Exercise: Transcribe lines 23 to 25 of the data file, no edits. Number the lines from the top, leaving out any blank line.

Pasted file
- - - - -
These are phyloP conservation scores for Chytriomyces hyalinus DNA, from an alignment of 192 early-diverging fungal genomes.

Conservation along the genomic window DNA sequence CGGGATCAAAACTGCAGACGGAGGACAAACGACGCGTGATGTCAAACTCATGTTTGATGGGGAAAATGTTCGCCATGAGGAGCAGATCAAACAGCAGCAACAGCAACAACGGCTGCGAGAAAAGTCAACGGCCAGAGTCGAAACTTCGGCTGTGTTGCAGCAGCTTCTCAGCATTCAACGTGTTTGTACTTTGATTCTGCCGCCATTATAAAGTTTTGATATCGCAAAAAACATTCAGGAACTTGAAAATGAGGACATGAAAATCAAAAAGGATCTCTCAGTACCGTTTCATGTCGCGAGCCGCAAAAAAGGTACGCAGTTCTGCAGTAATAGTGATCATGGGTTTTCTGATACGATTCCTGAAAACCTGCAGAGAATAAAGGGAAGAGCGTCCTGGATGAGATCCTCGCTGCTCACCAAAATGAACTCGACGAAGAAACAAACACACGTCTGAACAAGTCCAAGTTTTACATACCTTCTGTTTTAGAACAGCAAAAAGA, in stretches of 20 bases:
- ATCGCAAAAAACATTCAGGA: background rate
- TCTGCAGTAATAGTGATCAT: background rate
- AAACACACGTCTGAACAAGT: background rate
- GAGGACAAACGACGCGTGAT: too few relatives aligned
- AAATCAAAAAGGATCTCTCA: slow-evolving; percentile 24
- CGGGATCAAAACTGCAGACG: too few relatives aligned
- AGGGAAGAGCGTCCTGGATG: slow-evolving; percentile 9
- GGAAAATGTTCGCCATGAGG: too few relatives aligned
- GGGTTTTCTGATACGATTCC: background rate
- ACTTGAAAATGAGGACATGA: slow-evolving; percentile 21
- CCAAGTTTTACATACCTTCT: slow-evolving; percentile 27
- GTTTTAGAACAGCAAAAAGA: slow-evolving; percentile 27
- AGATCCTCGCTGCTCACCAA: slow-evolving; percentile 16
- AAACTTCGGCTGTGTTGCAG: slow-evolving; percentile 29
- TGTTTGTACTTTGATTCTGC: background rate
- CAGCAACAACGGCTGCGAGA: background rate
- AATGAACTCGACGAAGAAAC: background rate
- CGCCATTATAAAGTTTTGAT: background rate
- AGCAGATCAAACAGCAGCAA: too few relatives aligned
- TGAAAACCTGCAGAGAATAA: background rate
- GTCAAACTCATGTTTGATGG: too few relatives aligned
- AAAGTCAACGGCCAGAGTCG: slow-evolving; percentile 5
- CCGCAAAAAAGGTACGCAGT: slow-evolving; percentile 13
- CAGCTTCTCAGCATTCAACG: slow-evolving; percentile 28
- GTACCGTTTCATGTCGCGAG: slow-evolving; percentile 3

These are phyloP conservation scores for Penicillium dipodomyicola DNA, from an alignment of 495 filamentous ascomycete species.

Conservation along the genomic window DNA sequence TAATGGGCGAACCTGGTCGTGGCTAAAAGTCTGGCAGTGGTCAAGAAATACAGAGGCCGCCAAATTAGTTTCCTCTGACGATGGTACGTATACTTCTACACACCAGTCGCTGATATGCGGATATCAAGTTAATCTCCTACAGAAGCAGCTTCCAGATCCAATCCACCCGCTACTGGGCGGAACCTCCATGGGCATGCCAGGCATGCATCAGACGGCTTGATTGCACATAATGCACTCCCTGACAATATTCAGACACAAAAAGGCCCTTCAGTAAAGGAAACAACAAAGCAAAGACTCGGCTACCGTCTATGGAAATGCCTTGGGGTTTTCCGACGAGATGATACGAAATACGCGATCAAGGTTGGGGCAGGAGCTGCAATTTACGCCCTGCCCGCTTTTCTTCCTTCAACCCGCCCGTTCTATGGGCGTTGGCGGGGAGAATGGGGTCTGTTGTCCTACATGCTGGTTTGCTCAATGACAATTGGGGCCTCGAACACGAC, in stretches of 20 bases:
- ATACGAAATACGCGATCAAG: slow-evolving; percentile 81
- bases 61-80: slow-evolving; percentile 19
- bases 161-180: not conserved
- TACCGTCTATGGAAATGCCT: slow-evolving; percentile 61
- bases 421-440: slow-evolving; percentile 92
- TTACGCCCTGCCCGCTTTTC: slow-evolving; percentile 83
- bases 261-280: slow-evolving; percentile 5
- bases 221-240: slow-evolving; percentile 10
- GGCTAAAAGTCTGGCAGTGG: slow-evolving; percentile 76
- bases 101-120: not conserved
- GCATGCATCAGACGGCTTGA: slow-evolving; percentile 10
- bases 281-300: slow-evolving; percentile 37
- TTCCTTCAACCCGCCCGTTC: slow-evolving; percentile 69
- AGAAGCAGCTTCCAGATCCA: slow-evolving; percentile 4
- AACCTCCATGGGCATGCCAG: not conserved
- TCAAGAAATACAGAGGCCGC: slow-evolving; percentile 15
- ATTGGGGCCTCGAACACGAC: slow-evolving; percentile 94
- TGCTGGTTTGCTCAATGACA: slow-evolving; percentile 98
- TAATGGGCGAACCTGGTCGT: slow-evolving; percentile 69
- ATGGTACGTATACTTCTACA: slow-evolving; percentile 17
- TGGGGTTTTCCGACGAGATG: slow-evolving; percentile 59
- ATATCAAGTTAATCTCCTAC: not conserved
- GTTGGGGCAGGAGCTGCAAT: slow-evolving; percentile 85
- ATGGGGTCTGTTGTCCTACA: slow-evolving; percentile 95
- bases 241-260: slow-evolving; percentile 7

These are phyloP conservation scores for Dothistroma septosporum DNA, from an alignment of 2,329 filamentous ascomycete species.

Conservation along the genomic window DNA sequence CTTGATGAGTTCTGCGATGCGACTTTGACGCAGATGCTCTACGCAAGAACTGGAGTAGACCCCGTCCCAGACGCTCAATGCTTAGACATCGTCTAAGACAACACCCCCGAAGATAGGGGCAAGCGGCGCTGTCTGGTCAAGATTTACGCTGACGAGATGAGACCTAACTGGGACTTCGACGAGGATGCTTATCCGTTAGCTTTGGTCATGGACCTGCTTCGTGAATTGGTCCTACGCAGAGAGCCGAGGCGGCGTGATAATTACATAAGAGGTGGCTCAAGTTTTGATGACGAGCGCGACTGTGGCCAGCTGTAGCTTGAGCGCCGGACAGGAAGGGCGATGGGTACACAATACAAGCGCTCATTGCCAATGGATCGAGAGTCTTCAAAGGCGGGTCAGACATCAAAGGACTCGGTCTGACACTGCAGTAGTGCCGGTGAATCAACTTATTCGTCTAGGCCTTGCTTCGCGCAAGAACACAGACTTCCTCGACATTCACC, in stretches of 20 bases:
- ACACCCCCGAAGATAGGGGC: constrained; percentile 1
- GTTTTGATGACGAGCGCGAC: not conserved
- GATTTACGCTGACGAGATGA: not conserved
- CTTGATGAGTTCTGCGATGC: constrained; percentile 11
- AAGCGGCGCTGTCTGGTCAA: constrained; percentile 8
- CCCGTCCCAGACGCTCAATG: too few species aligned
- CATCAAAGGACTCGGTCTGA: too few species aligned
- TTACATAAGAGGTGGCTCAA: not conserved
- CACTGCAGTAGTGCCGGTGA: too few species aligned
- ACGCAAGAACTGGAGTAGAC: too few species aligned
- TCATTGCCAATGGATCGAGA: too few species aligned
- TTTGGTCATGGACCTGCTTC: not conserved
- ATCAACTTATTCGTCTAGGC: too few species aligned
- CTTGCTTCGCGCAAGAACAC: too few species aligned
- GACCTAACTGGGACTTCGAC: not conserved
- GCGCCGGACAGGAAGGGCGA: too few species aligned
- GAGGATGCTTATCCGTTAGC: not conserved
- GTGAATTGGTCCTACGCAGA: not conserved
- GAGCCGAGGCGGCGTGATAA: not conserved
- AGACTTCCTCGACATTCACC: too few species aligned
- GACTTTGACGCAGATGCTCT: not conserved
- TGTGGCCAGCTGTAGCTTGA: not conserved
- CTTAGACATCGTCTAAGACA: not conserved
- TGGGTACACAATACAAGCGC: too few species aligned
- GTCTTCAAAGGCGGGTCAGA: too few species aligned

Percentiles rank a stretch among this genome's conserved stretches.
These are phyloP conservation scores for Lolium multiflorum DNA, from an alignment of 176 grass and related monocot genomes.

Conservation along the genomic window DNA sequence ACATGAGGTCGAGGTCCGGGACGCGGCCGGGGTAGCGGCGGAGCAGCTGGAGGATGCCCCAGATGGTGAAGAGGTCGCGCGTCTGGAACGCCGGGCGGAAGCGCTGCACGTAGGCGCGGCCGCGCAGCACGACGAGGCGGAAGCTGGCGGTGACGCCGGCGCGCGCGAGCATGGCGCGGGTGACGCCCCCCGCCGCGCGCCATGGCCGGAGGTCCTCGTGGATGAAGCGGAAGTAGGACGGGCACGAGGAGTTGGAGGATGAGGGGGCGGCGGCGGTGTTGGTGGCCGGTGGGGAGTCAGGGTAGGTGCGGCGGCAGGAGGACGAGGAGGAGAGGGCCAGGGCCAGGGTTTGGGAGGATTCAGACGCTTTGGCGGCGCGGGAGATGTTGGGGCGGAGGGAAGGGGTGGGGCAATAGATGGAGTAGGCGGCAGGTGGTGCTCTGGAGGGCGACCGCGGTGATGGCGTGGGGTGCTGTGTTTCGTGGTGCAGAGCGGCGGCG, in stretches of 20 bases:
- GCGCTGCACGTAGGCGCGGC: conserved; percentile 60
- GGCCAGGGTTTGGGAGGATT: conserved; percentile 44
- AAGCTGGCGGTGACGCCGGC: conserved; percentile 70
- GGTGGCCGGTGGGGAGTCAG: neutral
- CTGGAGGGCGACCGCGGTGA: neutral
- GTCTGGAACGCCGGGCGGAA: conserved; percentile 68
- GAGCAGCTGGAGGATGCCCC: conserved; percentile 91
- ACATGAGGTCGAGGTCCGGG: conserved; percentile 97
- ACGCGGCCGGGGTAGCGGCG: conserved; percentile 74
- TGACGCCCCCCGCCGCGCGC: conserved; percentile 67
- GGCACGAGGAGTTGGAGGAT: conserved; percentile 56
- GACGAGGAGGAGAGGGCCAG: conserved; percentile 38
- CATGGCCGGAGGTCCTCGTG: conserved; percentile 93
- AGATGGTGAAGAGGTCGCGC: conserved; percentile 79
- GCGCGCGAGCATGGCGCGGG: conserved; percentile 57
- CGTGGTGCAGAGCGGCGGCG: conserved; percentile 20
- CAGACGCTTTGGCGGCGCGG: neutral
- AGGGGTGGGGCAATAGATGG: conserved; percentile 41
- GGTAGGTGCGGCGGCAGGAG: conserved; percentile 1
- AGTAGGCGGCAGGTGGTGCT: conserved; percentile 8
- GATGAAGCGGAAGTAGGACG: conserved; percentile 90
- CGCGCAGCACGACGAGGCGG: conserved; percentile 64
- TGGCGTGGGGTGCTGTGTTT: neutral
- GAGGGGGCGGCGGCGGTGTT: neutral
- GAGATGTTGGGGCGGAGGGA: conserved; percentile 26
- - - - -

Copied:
- GTCAAACTCATGTTTGATGG: too few relatives aligned
- AAAGTCAACGGCCAGAGTCG: slow-evolving; percentile 5
- CCGCAAAAAAGGTACGCAGT: slow-evolving; percentile 13